The idea, and this is happening, people are justifying that as some sort of understandable or even justifiable or even morally right response to speech they don't like, and I think a big part of the problem there is, actually this conflation of physical safety with this emotional or intellectual safety, because if you say, and as many of the folks do say and I'm sure they honestly feel this way, that either Milo Yiannopoulos or Charles Murray is "dangerous," is literally dangerous and that their ideas and their expression actually physically threatens you, it's actually quite a logical response to that, to physically attack their supporters or physically try to get them out of there. Once you've made that equivalence, it actually makes all the sense in the world to do that. Problem is, is that from sort of the outside perspective, it becomes much clearer that having a riot every time somebody comes to campus and you don't want to hear what they have to say is not a practical way to have a college campus, and it's certainly not a democracy either. I mean, if all of our political rallies turned into riots, you make democracy impossible there. I mean, you'd end up with a police state.
MH: You may have addressed this already, but based on those trends, what is your biggest concern about how colleges are responding to controversy and protests that are taking place on their campuses?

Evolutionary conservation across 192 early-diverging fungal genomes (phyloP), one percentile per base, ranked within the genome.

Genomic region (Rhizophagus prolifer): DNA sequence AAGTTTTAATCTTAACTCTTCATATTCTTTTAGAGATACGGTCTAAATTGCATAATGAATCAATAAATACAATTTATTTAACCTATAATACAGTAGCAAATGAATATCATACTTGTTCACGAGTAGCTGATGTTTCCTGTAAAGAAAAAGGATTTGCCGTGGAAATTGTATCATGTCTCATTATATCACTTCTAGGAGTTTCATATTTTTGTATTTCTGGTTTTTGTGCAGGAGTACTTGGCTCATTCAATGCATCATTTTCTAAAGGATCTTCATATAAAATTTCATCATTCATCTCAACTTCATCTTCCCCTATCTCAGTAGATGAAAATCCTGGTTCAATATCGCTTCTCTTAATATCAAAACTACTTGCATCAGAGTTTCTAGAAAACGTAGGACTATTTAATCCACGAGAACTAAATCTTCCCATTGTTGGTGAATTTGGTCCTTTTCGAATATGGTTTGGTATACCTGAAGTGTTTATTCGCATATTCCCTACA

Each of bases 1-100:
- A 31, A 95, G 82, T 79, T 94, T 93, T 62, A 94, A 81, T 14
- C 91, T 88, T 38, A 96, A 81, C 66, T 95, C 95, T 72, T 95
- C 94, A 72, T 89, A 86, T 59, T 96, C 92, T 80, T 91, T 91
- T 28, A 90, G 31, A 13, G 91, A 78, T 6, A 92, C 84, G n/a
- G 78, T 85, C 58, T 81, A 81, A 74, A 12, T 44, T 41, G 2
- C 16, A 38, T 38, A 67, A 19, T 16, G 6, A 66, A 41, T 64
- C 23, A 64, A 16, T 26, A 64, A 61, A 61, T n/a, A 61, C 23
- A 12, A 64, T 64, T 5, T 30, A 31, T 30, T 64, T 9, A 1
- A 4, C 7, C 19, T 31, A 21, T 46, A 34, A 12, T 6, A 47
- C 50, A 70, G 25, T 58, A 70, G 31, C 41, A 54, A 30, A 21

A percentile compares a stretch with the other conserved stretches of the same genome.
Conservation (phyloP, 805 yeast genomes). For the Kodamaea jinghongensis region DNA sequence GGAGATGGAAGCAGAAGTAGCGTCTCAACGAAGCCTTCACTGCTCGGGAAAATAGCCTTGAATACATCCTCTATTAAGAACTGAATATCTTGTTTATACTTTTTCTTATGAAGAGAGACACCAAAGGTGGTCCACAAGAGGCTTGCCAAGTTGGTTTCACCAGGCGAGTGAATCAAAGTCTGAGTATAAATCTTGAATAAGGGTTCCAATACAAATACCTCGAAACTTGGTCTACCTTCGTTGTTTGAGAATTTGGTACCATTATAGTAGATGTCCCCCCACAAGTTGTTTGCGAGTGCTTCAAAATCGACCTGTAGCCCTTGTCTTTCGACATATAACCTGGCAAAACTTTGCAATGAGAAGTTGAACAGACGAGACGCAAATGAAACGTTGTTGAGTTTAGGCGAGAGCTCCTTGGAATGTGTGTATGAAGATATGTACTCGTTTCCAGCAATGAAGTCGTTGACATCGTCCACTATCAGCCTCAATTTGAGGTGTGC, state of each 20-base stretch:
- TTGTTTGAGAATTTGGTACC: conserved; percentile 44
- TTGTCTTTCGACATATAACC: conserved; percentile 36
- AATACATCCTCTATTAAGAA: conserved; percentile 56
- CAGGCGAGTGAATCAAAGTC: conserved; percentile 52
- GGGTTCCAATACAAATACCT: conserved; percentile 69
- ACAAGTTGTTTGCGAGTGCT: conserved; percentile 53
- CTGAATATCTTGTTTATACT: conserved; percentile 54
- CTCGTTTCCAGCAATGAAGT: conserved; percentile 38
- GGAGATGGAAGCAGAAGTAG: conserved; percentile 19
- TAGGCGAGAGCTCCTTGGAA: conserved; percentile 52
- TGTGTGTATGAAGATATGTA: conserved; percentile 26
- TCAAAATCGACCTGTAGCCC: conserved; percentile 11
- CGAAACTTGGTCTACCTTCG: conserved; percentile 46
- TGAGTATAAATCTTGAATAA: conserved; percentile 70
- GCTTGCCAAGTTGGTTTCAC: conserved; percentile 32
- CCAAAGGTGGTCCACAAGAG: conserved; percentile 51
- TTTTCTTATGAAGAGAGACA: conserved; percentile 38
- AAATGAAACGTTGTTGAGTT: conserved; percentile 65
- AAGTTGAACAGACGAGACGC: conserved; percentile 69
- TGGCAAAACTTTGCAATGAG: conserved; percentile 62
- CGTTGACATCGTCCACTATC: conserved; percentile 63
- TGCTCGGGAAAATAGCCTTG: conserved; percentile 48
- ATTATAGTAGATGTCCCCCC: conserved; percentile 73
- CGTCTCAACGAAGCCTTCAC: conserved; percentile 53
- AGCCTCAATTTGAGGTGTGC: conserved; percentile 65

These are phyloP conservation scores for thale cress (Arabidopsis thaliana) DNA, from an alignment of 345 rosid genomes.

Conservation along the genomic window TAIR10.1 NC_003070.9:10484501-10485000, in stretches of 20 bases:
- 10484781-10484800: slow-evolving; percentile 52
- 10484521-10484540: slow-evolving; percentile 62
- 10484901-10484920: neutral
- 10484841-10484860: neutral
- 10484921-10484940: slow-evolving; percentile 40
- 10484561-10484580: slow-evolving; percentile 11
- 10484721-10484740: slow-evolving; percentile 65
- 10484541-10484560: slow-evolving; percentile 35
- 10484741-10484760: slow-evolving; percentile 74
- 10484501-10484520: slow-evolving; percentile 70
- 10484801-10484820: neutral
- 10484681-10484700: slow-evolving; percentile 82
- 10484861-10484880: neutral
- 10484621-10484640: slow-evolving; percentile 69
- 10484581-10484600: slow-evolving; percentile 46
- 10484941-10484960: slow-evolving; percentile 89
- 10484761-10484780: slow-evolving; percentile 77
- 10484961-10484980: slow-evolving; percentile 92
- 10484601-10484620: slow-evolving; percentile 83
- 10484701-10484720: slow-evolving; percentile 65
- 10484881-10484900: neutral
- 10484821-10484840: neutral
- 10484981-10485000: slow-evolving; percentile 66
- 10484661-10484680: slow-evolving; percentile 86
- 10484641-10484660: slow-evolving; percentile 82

RS: There's a couple. One of them is that students, or outside folks who do come onto the campus and that does happen as well, come on to try to silence speakers, they engage in this sort of vigilante censorship. It is important that there be some consequence for engaging in that kind of violence. It's sort of an odd place for FIRE to be explaining that because we've spent most of ... And I know I personally spent most of my career when this comes up, this heckler's veto type stuff ... The heckler's veto is the idea that even though the authorities aren't telling you you can't say something, they're allowing it to get to the position where a mob has made it so that you can't say something, so the hecklers have actually made it so that you can't speak, and that's constitutionally impermissible and I think it's a bad idea anywhere, but colleges do need to take some action. It needs to be reasonable, it needs proportional action, but they need to discourage these heckler's vetoes from occurring.